At any rate, the end result was 3″ to 6″ groups at 15 yards, depending on how bad the flyer or flyers were. Again, that’s mostly due to inconsistencies with sight alignment followed by a trigger that measures under 5 lbs but feels more like 11.


On The Range

The magnum-framed Mini Revolvers are noticeably easier to shoot than the LR-framed versions, and it’s all thanks to the larger and fatter grip.


I can shoot this bad boy faster and more accurately than my LR. Of course, it doesn’t fit in my jeans fifth pocket.


For whatever reason I was more accurate when shooting .22 WMR. Just running around goofing off and shooting offhand at my steel silhouette, there was more of that great steel target gong feedback when shooting the mags.

That said, I’m definitely faster when shooting Long Rifles. The frame never shifted in my grip and the front sight stayed on target better, leaving me able to fire as quickly as I could thumb that hammer with my left thumb.


Which, for the record, is a lot of fun.

Another benefit of the longer barrel is the group size when shooting rat shot (aka snake shot, e.g. CCI shotshells). In fact, I was surprised by just how much tighter the groups actually were. With the 1-1/8″ barrel, the .22 LR rat shot spread out to at least a 12″ diameter from only 10 feet away. With the 4″ barrel, the spread was barely over 3″ (and about a 2″ spread at 6 feet). Considering how tiny the #12 shot is in these shells and how sparse the patterns often are, this is a huge difference and it makes the 4″ version significantly more effective for snakes and other little pests.


NAA’s Mini Revolvers are really fun little guns. They’re novel, but they aren’t novelties. They’ve proven themselves in self-defense shootings, and they come in sizes so darn tiny that there’s no excuse for leaving it home. Heck, I’ve had my 1-1/8″ barrel .22 LR in everything from jeans fifth pockets, NAA’s belt buckles, the key / gum / business card pocket inside a suit jacket’s larger pocket, and even in my boardshorts while doing various watersports. Somehow it’s managed to stay out of any “lady parts,” but the same can’t be said for everyone.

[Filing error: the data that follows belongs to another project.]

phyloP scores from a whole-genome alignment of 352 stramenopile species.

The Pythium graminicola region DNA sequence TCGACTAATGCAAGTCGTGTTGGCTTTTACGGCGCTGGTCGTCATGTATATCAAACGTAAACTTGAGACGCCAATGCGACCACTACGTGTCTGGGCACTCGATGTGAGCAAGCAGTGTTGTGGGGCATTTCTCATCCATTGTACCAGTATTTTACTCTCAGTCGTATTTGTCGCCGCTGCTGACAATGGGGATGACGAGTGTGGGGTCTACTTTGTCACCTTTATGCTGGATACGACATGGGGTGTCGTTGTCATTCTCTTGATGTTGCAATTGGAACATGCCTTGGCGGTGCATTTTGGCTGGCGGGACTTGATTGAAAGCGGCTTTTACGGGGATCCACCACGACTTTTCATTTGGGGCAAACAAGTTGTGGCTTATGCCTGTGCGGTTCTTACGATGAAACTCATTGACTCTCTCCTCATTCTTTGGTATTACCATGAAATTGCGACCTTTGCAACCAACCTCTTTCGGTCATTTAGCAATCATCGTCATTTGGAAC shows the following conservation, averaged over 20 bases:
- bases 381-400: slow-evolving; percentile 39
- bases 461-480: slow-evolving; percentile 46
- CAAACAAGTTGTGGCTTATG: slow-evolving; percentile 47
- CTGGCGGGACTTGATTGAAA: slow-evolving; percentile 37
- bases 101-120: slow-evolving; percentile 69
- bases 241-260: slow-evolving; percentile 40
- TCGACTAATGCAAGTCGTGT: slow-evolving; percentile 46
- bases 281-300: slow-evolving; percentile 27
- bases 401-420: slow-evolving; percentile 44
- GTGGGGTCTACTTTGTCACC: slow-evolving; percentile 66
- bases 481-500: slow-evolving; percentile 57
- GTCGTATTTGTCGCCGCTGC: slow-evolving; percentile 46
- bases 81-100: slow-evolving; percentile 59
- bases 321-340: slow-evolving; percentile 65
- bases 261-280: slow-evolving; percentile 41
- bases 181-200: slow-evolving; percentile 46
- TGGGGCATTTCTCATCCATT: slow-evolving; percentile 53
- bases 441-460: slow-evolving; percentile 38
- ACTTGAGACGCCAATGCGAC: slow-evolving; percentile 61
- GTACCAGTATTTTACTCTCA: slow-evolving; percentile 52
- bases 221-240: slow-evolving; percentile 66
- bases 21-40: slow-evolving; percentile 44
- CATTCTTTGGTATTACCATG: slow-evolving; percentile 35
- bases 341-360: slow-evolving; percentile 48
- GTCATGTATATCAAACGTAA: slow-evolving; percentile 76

Of course, with a 4″ barrel and the magnum frame, this Sidewinder is giving up some of that incredible concealability. But it brings to the table swappable cylinders, a longer sight radius, tighter groups with rat shot, and a significantly more manageable grip size. Plus, it can enjoy the California sun. And the swing-out cylinder of the Sidewinder is a faster, more user-friendly upgrade.

Specifications (North American Arms 4″ Sidewinder):

Caliber:  .22 WMR or .22 WMR and .22 LR convertible cylinders
Action:  Single action revolver
Barrel: 4 inches
Weight: 8 ounces unloaded
Length:  7.5 inches
Height: 2.875 inches
Capacity: 5 rounds
MSRP:  $508 ($396 in .22 WMR only)

Ratings (out of five stars):

Accuracy: * * *
The post front sight and longer sight radius allowed me to put up better groups than with my 1-1/8″ Mini. However, that rear sight is still a big hindrance to consistent alignment. Mechanically accurate or not, it’s hard to shoot it for groups with these sights.

Ergonomics: * * *
Also one star better than the .22 LR version. Larger size equates to a better grip and more control.

Reliability: * * * * *
It’s reliable. Strong primer strikes, good mechanicals, great machining and fit. Rust-resistant stainless steel construction.

Customize This: * * * *
Lots of grip options, tons of holster options, lasers and other accessories, different cylinders and custom shop finishes, etc.

Concealed Carry: * * * * 
Tiny and light, but not as tiny or as light as the LR-framed versions.

Overall: * * * *
It’s fun, it’s reliable, it’s built very well. The ability to swap between two calibers is always nice, and the swing-out cylinder is a definite upgrade. I dig the Sidewinder.